But that wasn’t the day I found my dress. I was fated to go another day with my ex, Huitzil.
Huitzil: A Hummingbird. My One Ex.
Huitzil and I were on an island once, learning to surf and fighting on the freeway because I didn’t like PDA. For the record, I don’t like PDA with anyone, but she thought it was because we were queer. We are on different islands now: suburbia for her, suburbia adjacent for me. Now, she’s the hummingbird. The Huitzil who also got married to a cis man.
We are leaving our islands to buy me something, because this is how you get married when you’re queer: you take your ex to the wedding dress store to help you pick it out. Earlier that week, we had dug up the dirt on why we broke up. The gayest thing I did that day.
The oaks were relentless. They line nearly every street we walk in Pasadena.
“You always thought something was missing,” Huitzil says. What she means is that a man was what I was missing. But to be honest she was more masculine in her desire towards me, a big top if there was one, than of all the cis men I’ve ever dated.
On the corner we wait for a green light. I touch her arm and slowly move into her vision.
“No,” I say, “I always loved you. I just did not know how I could be queer and just love one person. I didn’t know it wasn’t about who I was with. I didn’t know how to fulfill myself.”
“Huh,” she says, approvingly.
She heard me, I thought. I’ll take it. That’s good because it’s true. The light turns and we continue.
I’m not gonna lie. This ex is hot like a cliffside train ride along the central California coast. But in the wedding dress store, she is totally appropriate. In my fantasy, I keep thinking, Is she gonna come in here and help me with this bustle or what? These satin buttons need fastening and I need some nimble fingers. Pero no.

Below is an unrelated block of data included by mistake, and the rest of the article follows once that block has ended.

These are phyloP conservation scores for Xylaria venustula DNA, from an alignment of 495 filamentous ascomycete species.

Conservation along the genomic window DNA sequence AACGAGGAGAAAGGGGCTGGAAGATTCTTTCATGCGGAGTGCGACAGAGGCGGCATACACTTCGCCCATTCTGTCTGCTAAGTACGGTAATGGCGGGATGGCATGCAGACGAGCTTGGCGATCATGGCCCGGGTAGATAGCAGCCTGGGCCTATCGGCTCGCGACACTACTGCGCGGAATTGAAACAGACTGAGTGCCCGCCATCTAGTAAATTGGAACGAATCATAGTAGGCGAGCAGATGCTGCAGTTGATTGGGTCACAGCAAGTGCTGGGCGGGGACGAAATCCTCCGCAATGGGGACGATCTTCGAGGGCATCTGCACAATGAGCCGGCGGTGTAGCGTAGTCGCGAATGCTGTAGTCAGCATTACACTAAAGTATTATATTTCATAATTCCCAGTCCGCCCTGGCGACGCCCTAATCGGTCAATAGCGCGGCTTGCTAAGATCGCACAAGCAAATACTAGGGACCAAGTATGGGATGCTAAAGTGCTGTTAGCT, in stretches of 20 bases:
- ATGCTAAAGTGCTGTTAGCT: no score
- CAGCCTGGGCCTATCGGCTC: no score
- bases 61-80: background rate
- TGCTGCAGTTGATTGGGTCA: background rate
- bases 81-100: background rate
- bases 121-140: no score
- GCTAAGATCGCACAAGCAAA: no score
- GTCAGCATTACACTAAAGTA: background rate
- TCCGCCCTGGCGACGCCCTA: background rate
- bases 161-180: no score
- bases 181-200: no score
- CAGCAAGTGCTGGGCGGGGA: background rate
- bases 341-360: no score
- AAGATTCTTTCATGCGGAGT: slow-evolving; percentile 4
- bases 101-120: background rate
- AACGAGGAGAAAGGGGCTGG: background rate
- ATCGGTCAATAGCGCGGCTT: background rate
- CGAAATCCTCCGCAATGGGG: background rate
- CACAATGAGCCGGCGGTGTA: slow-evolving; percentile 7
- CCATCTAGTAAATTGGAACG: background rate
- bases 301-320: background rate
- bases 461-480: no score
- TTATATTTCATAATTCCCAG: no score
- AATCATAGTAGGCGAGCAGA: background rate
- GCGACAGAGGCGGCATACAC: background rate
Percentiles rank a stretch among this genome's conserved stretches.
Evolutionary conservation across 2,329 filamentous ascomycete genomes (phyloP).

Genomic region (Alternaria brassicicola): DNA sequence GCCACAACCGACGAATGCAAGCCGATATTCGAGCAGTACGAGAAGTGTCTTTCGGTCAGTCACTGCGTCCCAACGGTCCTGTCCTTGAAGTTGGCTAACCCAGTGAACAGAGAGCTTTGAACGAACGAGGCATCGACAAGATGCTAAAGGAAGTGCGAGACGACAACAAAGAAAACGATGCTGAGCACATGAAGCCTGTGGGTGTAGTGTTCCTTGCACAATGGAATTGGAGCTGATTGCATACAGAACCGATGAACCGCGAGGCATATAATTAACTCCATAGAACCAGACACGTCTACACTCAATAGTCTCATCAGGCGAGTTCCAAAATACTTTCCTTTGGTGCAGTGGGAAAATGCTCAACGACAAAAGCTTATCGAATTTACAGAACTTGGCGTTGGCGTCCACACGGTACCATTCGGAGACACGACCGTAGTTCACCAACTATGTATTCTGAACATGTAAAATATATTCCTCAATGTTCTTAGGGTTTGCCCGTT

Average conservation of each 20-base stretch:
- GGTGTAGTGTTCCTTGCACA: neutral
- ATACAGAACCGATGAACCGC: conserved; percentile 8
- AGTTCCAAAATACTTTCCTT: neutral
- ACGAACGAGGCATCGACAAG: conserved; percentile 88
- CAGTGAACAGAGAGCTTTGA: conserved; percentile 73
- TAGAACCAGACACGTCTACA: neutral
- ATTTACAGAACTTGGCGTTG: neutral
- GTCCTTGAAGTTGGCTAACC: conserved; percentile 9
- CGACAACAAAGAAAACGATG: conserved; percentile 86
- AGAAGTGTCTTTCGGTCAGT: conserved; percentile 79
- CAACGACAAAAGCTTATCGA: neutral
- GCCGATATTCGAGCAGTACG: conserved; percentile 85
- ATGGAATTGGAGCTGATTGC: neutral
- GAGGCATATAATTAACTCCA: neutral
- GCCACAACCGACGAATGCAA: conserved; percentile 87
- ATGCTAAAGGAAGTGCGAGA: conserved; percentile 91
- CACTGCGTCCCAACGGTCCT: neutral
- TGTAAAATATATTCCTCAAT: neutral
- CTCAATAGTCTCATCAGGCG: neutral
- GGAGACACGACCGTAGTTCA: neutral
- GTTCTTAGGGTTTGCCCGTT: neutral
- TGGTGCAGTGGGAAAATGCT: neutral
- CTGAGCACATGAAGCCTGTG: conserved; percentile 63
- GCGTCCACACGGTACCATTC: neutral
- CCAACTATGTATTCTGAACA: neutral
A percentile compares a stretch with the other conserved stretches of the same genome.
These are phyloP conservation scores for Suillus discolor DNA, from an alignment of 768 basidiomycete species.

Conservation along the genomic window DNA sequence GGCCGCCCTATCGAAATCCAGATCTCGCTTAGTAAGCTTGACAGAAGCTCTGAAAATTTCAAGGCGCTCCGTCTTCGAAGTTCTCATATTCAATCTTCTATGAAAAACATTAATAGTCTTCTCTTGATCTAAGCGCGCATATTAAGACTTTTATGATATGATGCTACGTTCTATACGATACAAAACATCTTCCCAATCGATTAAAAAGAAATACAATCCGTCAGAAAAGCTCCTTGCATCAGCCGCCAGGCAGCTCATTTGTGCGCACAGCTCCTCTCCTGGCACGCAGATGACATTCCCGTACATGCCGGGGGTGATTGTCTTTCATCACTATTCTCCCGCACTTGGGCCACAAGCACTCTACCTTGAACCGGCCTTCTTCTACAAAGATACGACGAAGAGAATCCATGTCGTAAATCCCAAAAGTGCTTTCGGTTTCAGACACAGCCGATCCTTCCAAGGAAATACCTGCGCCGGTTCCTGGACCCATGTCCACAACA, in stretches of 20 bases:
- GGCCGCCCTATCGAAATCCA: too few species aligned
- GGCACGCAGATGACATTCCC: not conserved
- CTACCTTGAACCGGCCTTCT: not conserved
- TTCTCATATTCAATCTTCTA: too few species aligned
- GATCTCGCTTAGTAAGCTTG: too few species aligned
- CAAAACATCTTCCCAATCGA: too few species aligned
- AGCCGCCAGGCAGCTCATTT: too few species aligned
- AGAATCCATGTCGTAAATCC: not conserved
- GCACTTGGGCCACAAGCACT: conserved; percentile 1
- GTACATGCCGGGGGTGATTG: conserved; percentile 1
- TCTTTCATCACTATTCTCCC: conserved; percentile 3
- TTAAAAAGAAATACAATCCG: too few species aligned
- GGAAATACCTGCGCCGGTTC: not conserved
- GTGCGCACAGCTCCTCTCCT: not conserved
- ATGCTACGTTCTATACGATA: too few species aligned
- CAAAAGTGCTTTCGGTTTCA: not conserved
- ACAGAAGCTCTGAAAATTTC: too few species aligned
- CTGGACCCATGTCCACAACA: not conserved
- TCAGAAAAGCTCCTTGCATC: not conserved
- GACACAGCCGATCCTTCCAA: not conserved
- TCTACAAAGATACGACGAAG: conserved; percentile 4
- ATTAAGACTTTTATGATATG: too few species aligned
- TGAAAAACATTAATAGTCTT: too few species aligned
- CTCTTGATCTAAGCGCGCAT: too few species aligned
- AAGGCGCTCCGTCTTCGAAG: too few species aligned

What she does do is sit on a quilted couch and say, “Ah, Vick, that’s so pretty!” And, “That’s not your style” to the one that had a long circle skirt (which I have to hold on to just to walk). Fine then. I taste the salted caramel, she is far enough away for me to enjoy from an appropriate distance.
“That’s the one,” she said.
I milked the moment: I sashayed in the three-way mirror. Pumped the hair a little. Then she caught me just being myself: awkward and unassuming.
I could’ve drowned in all that expensive hetero wedding finery, and my queerness at times felt as distant as a $10,000 dress. But having Huitzil there was all the reminder I needed: staying friends with your exgirlfriends = so gay.
We dated 14 years ago. Fifteen pounds and six lovers ago. One death that will forever hurt and that is not mine to speak of. Losing all of our common friends to distance and possessiveness, and yet there we were, in a room full of rhinestones, still salty and still in friendlove. It is not the love we had, but one we are in the middle of making, with white streaks in our hair, with less gay bar stamps on our wrists. This is the queerest thing of all: Huitzil and I are re-creating, re configuring, bending and flipping love, friendship, and commitment. And that felt fucking great. That is not going anywhere.
Belgian psychotherapist and writer Esther Perel says that every person should cultivate their own private world of sensuality, desire, and fantasy. In my world, there is a lot of tulle and women who don’t belong to me.
Mazatl: The Desiring Machine.
One Wednesday morning, a few years after we meet, I write Mazatl a note I will not send. Just a few minutes later, my cell phone dings. It’s her, I think. We don’t text frequently, but this happens to us a lot: I think of her, or she will think of me, and then, magic, text materializes. I put the notebook down and walked over to pick up the sound.